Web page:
iPhone X has a 12-megapixel ƒ/2.4 "telephoto" lens with optical image stabilization (OIS) as part of its back camera system. That's compared to a 12-megapixel ƒ/2,8 non-optically stabilized lens on iPhone 8 Plus and iPhone 7 Plus.
It's important because the tele doesn't just help gather depth data for Portrait Mode and Portrait Lighting, it handles the 2x optical zoom feature. And, when the camera system doesn't have enough light, it'll switch back to the wide angle and digital zoom to preserve image quality. (See Serenity Caldwell's explainer.)
So, how much difference does that really make? Apple says about a 1/3 of a stop in normal shooting situations. But if you check out the difference it makes in terms of the camera system switching from the 12-megapixel ƒ/1.8 wide angle lens to the telephoto, well, take a look at Dan Provost's test on Studio Neat:
For most people, when the iPhone X camera system chooses to switch between lenses is an implementation detail. You should just be able to shoot and get great results and not have to worry about what's happening behind the curtain.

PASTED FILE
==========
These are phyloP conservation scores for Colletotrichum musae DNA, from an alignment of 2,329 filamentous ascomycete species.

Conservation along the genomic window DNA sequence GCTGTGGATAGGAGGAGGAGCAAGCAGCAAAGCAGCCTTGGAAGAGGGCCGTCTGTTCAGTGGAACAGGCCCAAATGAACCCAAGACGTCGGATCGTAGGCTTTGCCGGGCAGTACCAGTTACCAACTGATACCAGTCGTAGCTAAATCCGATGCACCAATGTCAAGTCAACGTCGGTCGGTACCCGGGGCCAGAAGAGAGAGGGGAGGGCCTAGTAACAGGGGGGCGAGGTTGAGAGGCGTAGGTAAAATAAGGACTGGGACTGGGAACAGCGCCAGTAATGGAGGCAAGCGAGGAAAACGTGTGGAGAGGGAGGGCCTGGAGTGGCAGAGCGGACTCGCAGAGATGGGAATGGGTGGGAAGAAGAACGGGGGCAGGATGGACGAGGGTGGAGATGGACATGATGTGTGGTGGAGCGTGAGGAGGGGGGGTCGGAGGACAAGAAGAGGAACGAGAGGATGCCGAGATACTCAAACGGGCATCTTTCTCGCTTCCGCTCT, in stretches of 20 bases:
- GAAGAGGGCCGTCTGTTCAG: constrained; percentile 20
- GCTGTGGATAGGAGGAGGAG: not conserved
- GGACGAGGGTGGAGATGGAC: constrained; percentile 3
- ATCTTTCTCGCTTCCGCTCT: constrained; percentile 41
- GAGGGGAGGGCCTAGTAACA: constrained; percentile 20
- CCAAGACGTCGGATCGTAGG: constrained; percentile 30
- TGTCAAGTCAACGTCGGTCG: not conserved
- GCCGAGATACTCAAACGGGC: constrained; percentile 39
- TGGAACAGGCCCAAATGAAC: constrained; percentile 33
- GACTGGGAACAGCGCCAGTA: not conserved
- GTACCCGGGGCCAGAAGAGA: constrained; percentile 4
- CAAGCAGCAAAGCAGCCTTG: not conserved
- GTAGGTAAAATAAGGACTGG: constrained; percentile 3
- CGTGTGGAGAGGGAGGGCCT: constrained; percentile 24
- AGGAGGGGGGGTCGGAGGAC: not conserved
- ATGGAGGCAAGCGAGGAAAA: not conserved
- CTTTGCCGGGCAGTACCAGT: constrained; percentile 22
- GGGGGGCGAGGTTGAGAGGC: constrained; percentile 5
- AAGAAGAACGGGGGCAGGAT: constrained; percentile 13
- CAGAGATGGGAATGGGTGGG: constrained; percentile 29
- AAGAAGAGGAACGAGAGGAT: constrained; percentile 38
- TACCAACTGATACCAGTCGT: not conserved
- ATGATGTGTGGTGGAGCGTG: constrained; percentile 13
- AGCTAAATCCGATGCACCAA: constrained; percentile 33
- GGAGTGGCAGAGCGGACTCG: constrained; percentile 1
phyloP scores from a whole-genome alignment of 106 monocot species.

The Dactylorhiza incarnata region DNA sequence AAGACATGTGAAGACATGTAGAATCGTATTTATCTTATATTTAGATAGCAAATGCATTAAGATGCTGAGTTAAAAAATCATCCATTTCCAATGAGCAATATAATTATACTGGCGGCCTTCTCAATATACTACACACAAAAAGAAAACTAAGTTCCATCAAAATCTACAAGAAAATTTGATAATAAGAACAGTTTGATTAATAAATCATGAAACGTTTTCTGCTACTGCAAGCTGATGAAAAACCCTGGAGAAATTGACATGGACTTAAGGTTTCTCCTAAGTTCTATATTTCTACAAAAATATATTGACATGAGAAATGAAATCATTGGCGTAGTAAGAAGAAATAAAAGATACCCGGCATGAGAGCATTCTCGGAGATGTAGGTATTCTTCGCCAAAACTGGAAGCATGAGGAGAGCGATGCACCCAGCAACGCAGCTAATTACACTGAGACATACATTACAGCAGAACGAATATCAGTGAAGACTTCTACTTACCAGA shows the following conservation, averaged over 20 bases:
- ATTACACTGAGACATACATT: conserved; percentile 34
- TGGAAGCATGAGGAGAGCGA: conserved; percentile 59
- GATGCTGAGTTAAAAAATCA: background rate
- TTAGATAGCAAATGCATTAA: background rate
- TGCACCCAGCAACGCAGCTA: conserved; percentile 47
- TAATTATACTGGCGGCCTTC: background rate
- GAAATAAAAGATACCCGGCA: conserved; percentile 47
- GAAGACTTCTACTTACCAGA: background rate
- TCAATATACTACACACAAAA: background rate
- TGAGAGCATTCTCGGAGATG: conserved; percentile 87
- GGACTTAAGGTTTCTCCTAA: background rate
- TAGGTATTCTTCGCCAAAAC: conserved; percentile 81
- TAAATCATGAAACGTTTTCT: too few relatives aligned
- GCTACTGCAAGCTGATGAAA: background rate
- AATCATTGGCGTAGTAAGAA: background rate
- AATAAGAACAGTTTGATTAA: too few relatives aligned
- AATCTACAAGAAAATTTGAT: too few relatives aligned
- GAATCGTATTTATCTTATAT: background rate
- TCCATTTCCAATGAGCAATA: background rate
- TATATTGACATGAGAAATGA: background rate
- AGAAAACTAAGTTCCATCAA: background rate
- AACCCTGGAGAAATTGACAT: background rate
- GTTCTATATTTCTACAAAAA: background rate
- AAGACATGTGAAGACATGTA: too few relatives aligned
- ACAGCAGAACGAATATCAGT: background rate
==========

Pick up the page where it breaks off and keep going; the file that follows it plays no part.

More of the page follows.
For camera nerds, though, this is great to see. And it prompts the question: Where and how far can Apple push the iPhone camera system next?
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Rene Ritchie is one of the most respected Apple analysts in the business, reaching a combined audience of over 40 million readers a month. His YouTube channel, Vector, has over 90 thousand subscribers and 14 million views and his podcasts, including Debug, have been downloaded over 20 million times. He also regularly co-hosts MacBreak Weekly for the TWiT network and co-hosted CES Live! and Talk Mobile. Based in Montreal, Rene is a former director of product marketing, web developer, and graphic designer. He's authored several books and appeared on numerous television and radio segments to discuss Apple and the technology industry. When not working, he likes to cook, grapple, and spend time with his friends and family.